The list only gets longer and increasingly pathetic. I drove by her house. I stopped just short of carving our names in an oak tree on the village green. His phone call awakened me. I looked at my clock and discovered it was four in the afternoon. I had hardly ever considered Rhonda, let alone considered her my girlfriend. I was suddenly grateful I had to be at work in an hour. Fresh pain in my temples and eye sockets knocked me back down to my pillow. She asked me. I surveyed the knobbed and valleyed drywall on the starboard side of my room.

The smaller I pictured myself, the easier I disappeared and the more at peace I felt. Immobility, on one hand, was symptomatic of a killer hangover, and on the other, my wrestling match with a virgin emotion. The only sensation akin to what I was feeling now had occurred when I was twelve. Mom took Sarah and me to see Phantom of the Opera on Broadway. During intermission, Sarah and I waited with the absently milling throng in the chandelier-lit red velvet and marble lobby while our mother went to score Cokes for us and white wine for herself. She returned incensed. The pleasure is mine.

I visualized strangling the unknown mother fondler, relishing each nanosecond it took to drain his life force. My fantasy came stocked with policemen trying vainly to pry me off the body. My two-dimensional physique aided the body dodging required to catch up. She flashed her pupils into the top right corner of her eye sockets to indicate the perpetrator was over her shoulder.

A group of four tuxedoed prep schoolers had set up camp in the middle of the aisle. Without asking, I knew the guilty party. He was the one holding court; the other three were merely orbiting their leering sun. I told myself I would be the black hole that swallowed his galaxy or the supernova that vaporized him instantly. My personal gravity prevented me. However, Sarah, keeper of the family testosterone, acted in my stead. Smiling up at him, she interrupted his lewdly conjectural discourse on the rich, mellowed savoriness of older women, seized and extended the waistline of his slacks, and slowly poured her Coke into the gap.

I had experienced a branch of jealous rage before. It felt only remotely like what I was suffering now, splayed out in bed considering spying on Doug and Dub from the projection booth at the movie that night. Narrowing the possibilities was simple. I eliminated both buddy cop flicks, the teen slasher sequel, the Disney rere-leased animated classic, the Saturday Night Live spin-off Doug and I had seen it twice already , and the latest Sharon Stone effort management was particularly diligent in enforcing the R rating for this one.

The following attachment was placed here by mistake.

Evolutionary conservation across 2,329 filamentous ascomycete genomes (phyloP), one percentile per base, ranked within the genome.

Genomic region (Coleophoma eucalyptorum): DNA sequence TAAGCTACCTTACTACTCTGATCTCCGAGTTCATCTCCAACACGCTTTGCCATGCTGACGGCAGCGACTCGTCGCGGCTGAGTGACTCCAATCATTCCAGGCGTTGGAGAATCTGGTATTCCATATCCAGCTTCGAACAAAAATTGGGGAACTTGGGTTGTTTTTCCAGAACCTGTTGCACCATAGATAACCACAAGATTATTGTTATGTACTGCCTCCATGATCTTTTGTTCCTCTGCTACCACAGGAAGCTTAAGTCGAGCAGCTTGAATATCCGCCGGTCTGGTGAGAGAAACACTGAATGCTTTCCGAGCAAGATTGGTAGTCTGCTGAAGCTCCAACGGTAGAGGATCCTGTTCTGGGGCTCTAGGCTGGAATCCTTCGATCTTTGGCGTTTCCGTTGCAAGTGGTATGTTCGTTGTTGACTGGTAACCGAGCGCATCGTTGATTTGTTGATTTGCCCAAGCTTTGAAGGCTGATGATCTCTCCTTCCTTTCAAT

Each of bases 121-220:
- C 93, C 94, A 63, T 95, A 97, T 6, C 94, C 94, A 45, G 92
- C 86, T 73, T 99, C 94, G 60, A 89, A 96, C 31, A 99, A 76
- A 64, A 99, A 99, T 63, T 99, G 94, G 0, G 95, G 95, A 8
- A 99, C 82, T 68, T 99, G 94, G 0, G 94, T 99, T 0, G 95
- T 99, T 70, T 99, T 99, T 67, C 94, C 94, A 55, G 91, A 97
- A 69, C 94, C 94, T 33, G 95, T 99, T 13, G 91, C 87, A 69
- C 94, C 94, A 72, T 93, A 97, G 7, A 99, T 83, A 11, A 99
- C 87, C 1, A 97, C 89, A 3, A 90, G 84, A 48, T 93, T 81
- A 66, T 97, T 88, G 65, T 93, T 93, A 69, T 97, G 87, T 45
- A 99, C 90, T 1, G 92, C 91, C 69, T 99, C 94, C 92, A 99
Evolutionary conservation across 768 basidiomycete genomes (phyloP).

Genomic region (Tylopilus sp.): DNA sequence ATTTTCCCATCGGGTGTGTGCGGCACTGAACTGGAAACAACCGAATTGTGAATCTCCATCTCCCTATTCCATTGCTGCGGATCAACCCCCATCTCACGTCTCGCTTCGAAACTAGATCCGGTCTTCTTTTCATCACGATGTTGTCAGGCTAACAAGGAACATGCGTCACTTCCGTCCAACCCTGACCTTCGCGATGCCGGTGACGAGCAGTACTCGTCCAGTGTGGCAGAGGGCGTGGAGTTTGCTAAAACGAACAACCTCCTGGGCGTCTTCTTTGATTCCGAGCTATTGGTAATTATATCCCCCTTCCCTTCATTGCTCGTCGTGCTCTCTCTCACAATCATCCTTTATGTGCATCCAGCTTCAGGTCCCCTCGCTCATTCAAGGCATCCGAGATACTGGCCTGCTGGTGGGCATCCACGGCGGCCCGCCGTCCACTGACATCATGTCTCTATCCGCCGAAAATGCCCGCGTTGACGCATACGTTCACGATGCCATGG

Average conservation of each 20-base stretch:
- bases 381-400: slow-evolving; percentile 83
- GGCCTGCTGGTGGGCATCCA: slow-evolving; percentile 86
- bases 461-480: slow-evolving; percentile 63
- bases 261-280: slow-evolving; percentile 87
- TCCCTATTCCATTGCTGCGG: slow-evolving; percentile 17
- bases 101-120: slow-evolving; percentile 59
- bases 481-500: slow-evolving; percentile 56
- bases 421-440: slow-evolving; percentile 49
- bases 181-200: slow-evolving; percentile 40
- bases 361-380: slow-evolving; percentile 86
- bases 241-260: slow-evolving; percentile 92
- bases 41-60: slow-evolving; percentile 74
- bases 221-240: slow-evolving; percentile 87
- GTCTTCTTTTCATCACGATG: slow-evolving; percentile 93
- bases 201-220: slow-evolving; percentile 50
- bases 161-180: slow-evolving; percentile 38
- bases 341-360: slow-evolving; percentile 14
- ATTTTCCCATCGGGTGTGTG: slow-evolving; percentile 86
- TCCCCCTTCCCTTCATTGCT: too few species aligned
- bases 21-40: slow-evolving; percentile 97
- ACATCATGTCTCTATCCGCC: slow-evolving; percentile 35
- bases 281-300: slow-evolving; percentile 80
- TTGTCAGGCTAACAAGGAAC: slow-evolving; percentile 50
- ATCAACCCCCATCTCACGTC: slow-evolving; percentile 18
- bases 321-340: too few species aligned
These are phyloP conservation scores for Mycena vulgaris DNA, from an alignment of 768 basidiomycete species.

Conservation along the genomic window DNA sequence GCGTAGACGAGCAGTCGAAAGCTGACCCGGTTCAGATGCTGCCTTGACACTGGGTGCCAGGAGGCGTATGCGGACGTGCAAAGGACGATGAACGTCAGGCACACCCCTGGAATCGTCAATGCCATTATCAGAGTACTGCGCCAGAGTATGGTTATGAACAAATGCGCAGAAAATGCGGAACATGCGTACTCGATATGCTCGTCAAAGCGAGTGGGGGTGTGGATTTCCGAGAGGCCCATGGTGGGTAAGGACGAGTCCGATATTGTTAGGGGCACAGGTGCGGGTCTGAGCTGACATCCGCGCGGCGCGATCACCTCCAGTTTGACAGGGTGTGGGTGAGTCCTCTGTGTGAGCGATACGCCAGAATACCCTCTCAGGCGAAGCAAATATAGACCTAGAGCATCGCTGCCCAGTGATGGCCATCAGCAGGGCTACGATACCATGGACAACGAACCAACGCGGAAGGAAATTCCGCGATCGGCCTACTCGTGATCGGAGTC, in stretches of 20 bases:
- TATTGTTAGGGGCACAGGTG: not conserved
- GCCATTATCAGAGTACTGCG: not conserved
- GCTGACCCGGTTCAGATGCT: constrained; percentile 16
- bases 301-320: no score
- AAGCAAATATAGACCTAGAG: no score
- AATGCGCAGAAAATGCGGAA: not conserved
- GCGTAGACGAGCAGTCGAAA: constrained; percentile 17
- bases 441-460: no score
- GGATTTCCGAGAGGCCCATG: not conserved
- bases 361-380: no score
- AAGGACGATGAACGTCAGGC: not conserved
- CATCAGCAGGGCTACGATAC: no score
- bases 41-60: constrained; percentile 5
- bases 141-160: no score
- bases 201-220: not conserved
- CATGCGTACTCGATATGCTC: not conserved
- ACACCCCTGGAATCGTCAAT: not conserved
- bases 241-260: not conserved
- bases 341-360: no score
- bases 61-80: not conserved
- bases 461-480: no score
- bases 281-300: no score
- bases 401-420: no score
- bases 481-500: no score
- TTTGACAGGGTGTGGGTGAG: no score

With his blond hair and baseball cap he has a beaconlike quality even without his inherent hamminess. I spied him walking backward down the aisle of the foreign film auditorium, gazing up at the windowettes. When he identified my form behind the glass, he made a cavalier bow, bending low on his left leg while extending his right leg behind him. He held his John Deere cap in his right fist which crossed his body and extended his unbent left arm parallel to the ground. He then morphed quickly from musketeer to Klingon, standing and pounding his chest twice with his fist and saluting the projection booth with his entire hand.

I scanned the area behind him for Dub. My heart felt like a transplanted organ trying desperately to appease the surrounding white blood cells. Maybe Doug is the bearer of glad tidings. Maybe… Nope. There she was. Dub was already seated, and on either side of her were Rhonda and Missy. The three of them turned in their seats to give me mock parade waves with stiff hands and rotating wrists.

Feeling a bit like Lucky, the Lucky Charms spokes-leprechaun, I jigged from projector to projector clicking my heels together. My concerns, my petty jealousies, my hangover—all vanished. It was Rhonda. I had forgotten one little problem. Rhonda slunk all the way into the dimly lit booth and closed the door behind her. Doug said you sounded terrible. You had a lot to drink last night. I turned away and fumbled with a reel, trying desperately to look involved in a crisis centering on this renegade cog.

We continued that way silently for a rugged minute.

I felt myself spinning to face her. Damn these rotating stools! With her mouth millimeters away, I turned away. A lusty, yet quickly aborted, cheek kiss followed.

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My orchestrated waves and nods were met blankly in the halls. My attempts at playing the fortune-teller game were snuffed with shushes and head shaking. On Wednesday I wore a tie to school—a hideous, five-inch-wide expanse of liver-colored quilted polyester emblazoned with images of soulful-eyed Great Danes. I heightened the effect with a Masonic tie tack and chain. This attracted guffaws, stares, whistles, looks of contempt from Skate or Diers. She was trying to keep from laughing.